But how do we know whether an implied partnership has been created? Obviously, we know if there is an express agreement. But partnerships can come into existence quite informally, indeed, without any formality—they can be created accidentally. In contrast to the corporation, which is the creature of statute, partnership is a catchall term for a large variety of working relationships, and frequently, uncertainties arise about whether or not a particular relationship is that of partnership. The law can reduce the uncertainty in advance only at the price of severely restricting the flexibility of people to associate. As the chief drafter of the Uniform Partnership Act (UPA, 1914) explained,
All other business associations are statutory in origin. They are formed by the happening of an event designated in a statute as necessary to their formation. In corporations this act may be the issuing of a charter by the proper officer of the state; in limited partnerships, the filing by the associates of a specified document in a public office. On the other hand, an infinite number of combinations of circumstances may result in co-ownership of a business. Partnership is the residuum, including all forms of co-ownership, of a business except those business associations organized under a specific statute. 1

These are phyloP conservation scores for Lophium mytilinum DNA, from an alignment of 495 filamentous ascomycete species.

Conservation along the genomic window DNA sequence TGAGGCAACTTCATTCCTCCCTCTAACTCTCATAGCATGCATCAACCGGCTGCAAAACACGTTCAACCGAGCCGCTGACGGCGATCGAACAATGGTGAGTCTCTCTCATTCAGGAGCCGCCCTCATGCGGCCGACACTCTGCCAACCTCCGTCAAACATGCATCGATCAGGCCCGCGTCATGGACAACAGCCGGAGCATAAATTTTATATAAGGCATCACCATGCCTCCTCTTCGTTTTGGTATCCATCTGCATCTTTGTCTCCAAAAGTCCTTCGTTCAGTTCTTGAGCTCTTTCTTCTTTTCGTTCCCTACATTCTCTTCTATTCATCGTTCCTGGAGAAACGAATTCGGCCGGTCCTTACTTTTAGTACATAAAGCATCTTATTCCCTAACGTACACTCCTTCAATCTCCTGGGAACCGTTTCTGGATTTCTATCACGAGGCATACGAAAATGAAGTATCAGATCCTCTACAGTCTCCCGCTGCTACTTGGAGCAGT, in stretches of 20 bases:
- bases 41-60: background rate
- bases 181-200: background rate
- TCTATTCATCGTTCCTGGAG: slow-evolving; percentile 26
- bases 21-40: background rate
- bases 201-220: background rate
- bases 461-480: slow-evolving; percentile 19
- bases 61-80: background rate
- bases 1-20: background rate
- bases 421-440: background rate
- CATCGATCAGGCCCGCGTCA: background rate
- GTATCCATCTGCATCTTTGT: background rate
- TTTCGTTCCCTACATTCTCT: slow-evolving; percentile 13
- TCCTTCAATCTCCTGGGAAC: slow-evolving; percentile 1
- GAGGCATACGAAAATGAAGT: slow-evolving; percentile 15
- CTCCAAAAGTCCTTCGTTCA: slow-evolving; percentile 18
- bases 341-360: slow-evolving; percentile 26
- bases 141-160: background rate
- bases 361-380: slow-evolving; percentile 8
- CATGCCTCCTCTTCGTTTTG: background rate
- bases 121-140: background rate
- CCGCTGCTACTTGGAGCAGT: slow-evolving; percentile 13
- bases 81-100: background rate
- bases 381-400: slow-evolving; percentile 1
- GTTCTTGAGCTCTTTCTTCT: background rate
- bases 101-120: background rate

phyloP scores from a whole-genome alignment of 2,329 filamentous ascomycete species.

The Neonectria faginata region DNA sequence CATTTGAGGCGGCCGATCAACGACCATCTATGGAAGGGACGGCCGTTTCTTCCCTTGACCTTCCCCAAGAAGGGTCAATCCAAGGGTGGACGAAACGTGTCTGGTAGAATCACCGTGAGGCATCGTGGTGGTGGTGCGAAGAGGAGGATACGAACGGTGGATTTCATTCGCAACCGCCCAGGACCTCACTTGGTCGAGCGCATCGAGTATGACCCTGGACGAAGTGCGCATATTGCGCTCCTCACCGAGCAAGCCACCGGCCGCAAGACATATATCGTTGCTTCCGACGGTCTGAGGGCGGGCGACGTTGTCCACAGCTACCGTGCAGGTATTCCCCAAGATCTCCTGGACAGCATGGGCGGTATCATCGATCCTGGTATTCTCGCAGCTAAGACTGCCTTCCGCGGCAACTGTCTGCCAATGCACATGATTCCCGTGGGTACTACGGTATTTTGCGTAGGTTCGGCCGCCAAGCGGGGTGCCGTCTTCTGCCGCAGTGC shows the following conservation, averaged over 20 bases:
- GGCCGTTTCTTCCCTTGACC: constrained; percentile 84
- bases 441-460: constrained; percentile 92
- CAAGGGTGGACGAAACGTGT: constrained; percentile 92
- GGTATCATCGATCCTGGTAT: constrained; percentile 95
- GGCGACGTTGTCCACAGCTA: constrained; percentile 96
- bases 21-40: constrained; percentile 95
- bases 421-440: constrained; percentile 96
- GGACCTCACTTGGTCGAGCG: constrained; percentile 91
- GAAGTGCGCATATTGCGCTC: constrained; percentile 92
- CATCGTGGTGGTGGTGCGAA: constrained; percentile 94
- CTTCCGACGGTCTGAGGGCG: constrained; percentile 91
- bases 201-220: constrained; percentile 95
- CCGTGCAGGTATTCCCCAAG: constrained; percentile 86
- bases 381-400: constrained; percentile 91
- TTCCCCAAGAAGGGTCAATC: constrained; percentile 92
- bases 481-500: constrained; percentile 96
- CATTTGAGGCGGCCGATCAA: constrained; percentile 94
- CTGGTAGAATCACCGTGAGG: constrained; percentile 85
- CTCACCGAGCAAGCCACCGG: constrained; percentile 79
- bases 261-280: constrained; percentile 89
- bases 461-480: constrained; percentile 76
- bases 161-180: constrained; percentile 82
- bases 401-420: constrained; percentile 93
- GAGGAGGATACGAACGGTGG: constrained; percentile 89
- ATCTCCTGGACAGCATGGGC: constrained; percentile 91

Because it is frequently important to know whether a partnership exists (as when a creditor has dealt with only one party but wishes to also hold others liable by claiming they were partners, see Tests of Partnership Existence, Chaiken v. Employment Security Commission), a number of tests have been established that are clues to the existence of a partnership (see Figure 22.1). We return to the definition of a partnership: “the association of two or more persons to carry on as co-owners a business for profit[.]” The three elements are (1) the association of persons, (2) as co-owners, (3) for profit.